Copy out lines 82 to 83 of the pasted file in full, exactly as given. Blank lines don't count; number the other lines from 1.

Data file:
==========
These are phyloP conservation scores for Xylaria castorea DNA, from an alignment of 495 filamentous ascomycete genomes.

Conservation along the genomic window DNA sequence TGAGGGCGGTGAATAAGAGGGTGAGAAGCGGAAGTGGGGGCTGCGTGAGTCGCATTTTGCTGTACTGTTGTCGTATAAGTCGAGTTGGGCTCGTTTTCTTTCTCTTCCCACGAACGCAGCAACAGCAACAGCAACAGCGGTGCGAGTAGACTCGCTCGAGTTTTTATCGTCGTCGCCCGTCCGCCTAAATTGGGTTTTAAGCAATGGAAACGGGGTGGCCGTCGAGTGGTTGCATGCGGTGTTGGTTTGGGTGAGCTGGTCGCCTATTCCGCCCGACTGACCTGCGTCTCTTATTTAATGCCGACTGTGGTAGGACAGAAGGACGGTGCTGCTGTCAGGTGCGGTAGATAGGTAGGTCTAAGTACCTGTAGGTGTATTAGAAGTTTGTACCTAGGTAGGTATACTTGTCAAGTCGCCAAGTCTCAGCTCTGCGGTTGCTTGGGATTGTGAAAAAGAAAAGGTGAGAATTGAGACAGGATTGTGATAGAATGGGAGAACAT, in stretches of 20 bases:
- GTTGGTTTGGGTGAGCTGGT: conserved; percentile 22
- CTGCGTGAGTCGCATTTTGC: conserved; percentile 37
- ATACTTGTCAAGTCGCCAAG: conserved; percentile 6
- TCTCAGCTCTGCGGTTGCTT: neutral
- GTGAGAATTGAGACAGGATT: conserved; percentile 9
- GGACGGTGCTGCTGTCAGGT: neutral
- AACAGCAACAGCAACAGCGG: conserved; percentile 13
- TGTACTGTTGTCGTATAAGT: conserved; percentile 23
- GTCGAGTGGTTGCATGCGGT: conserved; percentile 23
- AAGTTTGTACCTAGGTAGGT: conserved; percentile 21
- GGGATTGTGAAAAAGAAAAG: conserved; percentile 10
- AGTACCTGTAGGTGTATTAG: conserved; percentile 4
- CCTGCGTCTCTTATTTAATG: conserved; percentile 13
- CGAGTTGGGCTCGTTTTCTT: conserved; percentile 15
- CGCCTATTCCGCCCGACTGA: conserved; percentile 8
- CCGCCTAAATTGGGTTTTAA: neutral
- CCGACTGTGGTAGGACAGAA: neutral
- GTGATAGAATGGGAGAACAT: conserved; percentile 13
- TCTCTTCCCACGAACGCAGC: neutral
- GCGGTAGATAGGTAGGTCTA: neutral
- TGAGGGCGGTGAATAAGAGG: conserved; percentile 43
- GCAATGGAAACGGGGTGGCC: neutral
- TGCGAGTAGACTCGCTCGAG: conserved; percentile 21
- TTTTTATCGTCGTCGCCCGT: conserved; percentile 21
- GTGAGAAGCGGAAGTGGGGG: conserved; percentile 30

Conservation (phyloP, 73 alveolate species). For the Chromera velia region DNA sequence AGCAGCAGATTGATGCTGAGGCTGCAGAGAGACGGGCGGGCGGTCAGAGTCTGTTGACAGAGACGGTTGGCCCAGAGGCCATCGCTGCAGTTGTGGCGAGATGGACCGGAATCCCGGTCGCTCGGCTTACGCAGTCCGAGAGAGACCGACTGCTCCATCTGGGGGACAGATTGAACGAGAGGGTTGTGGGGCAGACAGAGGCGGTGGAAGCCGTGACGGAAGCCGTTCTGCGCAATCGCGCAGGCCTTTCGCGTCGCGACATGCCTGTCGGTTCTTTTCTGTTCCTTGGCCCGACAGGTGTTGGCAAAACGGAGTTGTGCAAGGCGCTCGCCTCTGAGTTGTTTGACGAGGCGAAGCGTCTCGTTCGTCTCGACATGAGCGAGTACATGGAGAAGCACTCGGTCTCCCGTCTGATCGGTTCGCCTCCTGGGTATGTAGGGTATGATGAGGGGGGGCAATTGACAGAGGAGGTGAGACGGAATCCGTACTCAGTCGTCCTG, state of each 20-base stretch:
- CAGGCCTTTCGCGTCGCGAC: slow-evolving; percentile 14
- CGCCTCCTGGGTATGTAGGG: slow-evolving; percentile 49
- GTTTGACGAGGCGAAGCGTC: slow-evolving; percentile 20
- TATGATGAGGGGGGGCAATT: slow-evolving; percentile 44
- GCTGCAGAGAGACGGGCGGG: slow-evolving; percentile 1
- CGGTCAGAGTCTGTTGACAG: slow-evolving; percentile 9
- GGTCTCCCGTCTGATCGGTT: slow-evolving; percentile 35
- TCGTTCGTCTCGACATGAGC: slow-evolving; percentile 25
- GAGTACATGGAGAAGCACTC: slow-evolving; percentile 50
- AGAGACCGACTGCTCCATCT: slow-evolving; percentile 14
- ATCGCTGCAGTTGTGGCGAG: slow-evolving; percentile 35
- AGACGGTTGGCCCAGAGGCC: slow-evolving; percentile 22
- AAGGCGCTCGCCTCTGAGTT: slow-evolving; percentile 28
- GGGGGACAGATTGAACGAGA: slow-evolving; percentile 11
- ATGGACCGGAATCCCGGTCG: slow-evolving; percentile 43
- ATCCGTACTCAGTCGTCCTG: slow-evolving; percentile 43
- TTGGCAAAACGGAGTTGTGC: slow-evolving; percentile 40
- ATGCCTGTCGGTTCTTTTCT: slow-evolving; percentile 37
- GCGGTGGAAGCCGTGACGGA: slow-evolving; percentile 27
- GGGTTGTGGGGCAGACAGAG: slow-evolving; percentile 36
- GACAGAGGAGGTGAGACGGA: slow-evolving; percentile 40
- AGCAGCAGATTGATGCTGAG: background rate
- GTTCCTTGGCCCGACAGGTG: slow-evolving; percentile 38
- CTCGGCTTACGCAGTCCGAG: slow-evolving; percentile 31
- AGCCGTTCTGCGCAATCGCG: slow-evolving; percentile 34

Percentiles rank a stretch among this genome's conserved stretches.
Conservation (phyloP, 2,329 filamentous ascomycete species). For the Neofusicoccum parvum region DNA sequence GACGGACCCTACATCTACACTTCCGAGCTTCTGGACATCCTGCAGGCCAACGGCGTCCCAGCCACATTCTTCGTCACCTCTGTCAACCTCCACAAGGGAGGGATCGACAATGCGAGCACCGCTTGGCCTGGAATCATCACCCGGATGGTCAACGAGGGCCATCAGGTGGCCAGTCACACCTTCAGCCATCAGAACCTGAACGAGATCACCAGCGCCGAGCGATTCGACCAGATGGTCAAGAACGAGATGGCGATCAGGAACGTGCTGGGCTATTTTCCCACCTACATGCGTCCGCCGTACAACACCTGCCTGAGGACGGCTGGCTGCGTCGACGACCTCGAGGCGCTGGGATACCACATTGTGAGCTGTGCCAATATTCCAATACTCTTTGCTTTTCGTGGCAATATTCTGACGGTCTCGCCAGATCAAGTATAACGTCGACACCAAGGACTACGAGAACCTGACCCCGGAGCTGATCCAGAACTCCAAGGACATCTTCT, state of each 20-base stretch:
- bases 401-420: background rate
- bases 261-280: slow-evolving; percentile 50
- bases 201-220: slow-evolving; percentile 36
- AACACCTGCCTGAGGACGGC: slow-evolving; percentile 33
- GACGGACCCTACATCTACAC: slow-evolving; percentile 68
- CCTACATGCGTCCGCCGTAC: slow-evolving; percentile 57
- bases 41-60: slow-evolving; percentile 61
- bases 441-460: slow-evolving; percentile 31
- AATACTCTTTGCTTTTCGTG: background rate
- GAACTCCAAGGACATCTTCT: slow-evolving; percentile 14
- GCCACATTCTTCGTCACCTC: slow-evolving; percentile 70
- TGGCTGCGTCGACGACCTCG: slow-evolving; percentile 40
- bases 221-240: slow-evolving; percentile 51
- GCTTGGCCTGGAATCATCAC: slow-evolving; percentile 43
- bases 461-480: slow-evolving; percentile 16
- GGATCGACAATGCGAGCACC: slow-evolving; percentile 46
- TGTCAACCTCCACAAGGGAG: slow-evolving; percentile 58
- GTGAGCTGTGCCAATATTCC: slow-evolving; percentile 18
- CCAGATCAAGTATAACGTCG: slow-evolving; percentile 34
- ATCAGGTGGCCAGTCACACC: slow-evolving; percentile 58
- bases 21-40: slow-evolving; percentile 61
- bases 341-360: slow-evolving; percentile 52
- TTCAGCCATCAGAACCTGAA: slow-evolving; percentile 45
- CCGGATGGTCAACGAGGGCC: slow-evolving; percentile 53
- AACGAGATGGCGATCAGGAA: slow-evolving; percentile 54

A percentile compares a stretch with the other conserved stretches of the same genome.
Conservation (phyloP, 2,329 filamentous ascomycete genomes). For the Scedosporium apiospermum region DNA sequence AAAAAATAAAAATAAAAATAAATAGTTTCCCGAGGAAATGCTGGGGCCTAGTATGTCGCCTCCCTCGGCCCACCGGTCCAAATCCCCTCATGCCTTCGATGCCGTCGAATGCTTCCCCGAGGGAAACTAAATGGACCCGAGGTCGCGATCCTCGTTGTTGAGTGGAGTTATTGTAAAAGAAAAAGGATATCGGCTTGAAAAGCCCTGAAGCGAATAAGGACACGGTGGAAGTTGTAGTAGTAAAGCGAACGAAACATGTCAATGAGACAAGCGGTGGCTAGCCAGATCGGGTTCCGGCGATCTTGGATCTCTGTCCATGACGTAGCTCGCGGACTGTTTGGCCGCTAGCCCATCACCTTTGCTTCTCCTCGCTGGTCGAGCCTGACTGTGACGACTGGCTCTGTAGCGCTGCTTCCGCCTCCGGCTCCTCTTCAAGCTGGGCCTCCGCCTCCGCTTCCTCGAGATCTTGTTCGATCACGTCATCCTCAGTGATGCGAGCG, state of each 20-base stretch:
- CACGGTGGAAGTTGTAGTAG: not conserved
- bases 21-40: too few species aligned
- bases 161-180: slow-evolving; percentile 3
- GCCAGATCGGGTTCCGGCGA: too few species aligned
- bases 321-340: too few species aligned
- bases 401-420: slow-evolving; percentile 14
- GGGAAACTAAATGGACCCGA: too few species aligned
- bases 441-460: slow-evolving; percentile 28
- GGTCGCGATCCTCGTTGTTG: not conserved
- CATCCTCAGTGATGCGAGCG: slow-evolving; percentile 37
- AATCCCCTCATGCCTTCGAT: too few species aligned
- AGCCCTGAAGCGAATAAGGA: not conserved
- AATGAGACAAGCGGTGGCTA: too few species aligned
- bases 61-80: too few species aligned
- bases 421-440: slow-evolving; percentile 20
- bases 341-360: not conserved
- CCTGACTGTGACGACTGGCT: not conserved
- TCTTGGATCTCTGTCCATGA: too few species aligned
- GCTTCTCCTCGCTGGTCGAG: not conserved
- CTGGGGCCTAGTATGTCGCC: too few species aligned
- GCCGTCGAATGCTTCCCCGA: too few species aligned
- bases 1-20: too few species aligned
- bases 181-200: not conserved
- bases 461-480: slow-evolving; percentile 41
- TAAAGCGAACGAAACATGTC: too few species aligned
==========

Conservation (phyloP, 2,329 filamentous ascomycete genomes). For the Scedosporium apiospermum region DNA sequence AAAAAATAAAAATAAAAATAAATAGTTTCCCGAGGAAATGCTGGGGCCTAGTATGTCGCCTCCCTCGGCCCACCGGTCCAAATCCCCTCATGCCTTCGATGCCGTCGAATGCTTCCCCGAGGGAAACTAAATGGACCCGAGGTCGCGATCCTCGTTGTTGAGTGGAGTTATTGTAAAAGAAAAAGGATATCGGCTTGAAAAGCCCTGAAGCGAATAAGGACACGGTGGAAGTTGTAGTAGTAAAGCGAACGAAACATGTCAATGAGACAAGCGGTGGCTAGCCAGATCGGGTTCCGGCGATCTTGGATCTCTGTCCATGACGTAGCTCGCGGACTGTTTGGCCGCTAGCCCATCACCTTTGCTTCTCCTCGCTGGTCGAGCCTGACTGTGACGACTGGCTCTGTAGCGCTGCTTCCGCCTCCGGCTCCTCTTCAAGCTGGGCCTCCGCCTCCGCTTCCTCGAGATCTTGTTCGATCACGTCATCCTCAGTGATGCGAGCG, state of each 20-base stretch:
- CACGGTGGAAGTTGTAGTAG: not conserved